Next: Lessons from Topological Quantum Field Theory Up: Quantum Quandaries

1. Introduction

Faced with the great challenge of reconciling general relativity and quantum theory, it is difficult to know just how deeply we need to rethink basic concepts. By now it is almost a truism that the project of quantizing gravity may force us to modify our ideas about spacetime. Could it also force us to modify our ideas about the quantum? So far this thought has appealed mainly to those who feel uneasy about quantum theory and hope to replace it by something that makes more sense. The problem is that the success and elegance of quantum theory make it hard to imagine promising replacements. Here I would like to propose another possibility, namely that quantum theory will make more sense when regarded as part of a theory of spacetime. Furthermore, I claim that we can only see this from a category-theoretic perspective -- in particular, one that de-emphasizes the primary role of the category of sets and functions.

Part of the difficulty of combining general relativity and quantum theory is that they use different sorts of mathematics: one is based on objects such as manifolds, the other on objects such as Hilbert spaces. As `sets equipped with extra structure', these look like very different things, so combining them in a single theory has always seemed a bit like trying to mix oil and water. However, work on topological quantum field theory theory has uncovered a deep analogy between the two. Moreover, this analogy operates at the level of categories.

We shall focus on two categories in this paper. One is the category ${\rm Hilb}$ whose objects are Hilbert spaces and whose morphisms are linear operators between these. This plays an important role in quantum theory. The other is the category $n{\rm Cob}$ whose objects are $(n-1)$-dimensional manifolds and whose morphisms are $n$-dimensional manifolds going between these. This plays an important role in relativistic theories where spacetime is assumed to be $n$-dimensional: in these theories the objects of $n{\rm Cob}$ represent possible choices of `space', while the morphisms -- called `cobordisms' -- represent possible choices of `spacetime'.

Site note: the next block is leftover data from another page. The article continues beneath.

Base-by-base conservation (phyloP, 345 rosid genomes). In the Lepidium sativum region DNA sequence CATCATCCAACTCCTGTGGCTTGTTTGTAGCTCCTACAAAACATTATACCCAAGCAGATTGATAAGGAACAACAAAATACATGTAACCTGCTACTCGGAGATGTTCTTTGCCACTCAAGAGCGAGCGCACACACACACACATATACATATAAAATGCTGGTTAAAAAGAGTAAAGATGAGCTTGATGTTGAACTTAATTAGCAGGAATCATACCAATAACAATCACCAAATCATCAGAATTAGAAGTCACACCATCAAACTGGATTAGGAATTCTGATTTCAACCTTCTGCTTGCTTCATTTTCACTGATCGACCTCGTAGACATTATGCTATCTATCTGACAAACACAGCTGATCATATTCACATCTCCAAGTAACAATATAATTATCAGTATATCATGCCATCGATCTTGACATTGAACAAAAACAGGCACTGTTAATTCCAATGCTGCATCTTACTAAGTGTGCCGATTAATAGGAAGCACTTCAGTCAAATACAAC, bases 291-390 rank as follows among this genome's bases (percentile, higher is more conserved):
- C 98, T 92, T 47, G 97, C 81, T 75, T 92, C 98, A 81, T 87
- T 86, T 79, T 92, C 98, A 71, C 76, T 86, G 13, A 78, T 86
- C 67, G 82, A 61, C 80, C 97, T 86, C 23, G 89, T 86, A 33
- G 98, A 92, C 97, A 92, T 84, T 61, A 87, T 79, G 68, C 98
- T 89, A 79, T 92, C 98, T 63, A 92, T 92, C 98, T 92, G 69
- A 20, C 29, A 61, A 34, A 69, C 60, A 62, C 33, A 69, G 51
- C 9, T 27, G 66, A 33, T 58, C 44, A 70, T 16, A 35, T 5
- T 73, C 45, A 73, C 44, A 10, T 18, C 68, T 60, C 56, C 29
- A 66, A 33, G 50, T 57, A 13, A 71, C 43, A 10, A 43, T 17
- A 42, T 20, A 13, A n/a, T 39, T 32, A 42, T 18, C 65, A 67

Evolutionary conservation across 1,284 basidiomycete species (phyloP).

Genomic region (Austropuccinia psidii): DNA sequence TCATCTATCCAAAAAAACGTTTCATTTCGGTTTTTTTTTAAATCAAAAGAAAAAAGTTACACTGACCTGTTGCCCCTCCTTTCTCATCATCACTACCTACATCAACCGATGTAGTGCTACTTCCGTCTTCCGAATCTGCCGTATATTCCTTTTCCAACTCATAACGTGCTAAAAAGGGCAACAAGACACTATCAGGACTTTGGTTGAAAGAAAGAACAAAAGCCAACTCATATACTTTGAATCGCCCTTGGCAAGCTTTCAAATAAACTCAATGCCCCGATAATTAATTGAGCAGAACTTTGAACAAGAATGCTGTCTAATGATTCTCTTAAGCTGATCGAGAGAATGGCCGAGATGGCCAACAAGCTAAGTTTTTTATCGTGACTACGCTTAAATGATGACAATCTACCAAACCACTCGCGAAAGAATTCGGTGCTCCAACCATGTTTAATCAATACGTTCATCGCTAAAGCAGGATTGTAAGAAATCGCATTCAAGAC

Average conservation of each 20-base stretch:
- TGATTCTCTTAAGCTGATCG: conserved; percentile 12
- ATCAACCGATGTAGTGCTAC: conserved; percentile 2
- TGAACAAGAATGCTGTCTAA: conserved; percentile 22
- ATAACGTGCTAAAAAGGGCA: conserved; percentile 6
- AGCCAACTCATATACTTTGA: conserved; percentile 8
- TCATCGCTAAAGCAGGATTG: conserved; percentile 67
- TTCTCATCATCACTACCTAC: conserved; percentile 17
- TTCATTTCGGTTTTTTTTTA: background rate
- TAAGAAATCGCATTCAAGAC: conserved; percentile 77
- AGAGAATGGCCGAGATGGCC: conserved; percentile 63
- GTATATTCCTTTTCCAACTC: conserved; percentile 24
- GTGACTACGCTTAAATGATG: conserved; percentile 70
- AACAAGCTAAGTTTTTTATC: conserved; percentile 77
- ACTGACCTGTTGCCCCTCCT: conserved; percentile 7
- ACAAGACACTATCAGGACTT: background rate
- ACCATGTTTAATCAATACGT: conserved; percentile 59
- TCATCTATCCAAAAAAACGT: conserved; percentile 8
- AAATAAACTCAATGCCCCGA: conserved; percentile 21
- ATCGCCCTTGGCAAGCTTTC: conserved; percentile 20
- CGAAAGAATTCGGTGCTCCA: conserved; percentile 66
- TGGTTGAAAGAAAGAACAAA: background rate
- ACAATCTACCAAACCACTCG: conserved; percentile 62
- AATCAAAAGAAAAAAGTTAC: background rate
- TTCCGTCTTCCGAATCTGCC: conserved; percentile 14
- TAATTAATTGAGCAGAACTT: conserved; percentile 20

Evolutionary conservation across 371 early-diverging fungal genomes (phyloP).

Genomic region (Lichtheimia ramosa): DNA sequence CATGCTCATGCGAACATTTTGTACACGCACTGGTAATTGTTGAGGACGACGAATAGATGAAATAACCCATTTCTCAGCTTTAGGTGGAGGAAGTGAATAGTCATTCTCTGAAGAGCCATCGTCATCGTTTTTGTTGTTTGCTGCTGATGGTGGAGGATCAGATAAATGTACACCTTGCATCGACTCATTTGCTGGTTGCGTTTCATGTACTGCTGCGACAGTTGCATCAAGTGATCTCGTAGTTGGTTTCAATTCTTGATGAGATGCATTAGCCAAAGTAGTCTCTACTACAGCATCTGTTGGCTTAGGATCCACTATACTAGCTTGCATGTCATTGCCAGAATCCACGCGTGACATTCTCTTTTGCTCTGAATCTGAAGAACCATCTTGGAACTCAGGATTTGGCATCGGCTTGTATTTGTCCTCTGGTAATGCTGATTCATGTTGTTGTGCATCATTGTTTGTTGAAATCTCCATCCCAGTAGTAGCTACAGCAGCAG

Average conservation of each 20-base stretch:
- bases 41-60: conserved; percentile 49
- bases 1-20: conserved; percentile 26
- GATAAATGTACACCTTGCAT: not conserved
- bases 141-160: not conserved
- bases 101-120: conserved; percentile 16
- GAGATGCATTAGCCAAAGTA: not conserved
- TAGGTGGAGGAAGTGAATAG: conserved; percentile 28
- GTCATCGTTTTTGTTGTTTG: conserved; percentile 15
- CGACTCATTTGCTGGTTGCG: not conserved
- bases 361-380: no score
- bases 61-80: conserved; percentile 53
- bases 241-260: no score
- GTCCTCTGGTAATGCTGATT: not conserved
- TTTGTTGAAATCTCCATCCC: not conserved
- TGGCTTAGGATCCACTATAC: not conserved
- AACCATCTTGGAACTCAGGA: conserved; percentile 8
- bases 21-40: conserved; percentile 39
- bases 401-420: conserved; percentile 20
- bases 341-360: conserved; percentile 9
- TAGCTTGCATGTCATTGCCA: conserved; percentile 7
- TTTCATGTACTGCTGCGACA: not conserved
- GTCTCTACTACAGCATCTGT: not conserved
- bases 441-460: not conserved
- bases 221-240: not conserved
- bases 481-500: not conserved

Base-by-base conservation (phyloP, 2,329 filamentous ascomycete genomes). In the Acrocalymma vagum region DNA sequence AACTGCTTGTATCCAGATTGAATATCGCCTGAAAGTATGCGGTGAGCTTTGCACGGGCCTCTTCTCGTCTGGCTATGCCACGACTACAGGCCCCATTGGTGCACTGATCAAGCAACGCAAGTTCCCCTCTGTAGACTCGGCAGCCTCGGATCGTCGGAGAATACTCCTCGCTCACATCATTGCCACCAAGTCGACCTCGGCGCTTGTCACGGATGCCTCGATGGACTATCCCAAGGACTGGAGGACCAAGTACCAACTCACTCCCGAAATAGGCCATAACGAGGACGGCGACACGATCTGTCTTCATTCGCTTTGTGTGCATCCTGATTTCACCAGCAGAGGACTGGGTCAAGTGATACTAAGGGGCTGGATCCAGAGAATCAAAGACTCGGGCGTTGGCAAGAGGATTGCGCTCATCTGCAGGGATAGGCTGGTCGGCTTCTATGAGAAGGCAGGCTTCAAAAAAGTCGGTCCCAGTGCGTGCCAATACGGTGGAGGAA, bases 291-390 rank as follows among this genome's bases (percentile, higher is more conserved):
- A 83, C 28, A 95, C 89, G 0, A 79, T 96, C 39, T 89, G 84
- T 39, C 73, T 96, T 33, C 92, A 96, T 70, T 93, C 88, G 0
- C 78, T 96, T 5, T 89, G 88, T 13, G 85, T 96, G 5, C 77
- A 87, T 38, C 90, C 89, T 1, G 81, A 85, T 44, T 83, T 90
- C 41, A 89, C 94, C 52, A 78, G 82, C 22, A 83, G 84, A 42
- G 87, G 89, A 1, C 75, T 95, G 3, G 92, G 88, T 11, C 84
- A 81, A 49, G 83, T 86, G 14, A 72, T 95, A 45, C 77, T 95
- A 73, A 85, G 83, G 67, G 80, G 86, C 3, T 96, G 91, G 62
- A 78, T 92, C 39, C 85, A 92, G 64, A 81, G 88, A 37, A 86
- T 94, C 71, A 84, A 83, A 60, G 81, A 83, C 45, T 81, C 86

While an individual manifold is not very much like a Hilbert space, the category $n{\rm Cob}$ turns out to have many structural similarities to the category ${\rm Hilb}$. The goal of this paper is to explain these similarities and show that the most puzzling features of quantum theory all arise from ways in which ${\rm Hilb}$ resembles $n{\rm Cob}$ more than the category ${\rm Set}$, whose objects are sets and whose morphisms are functions.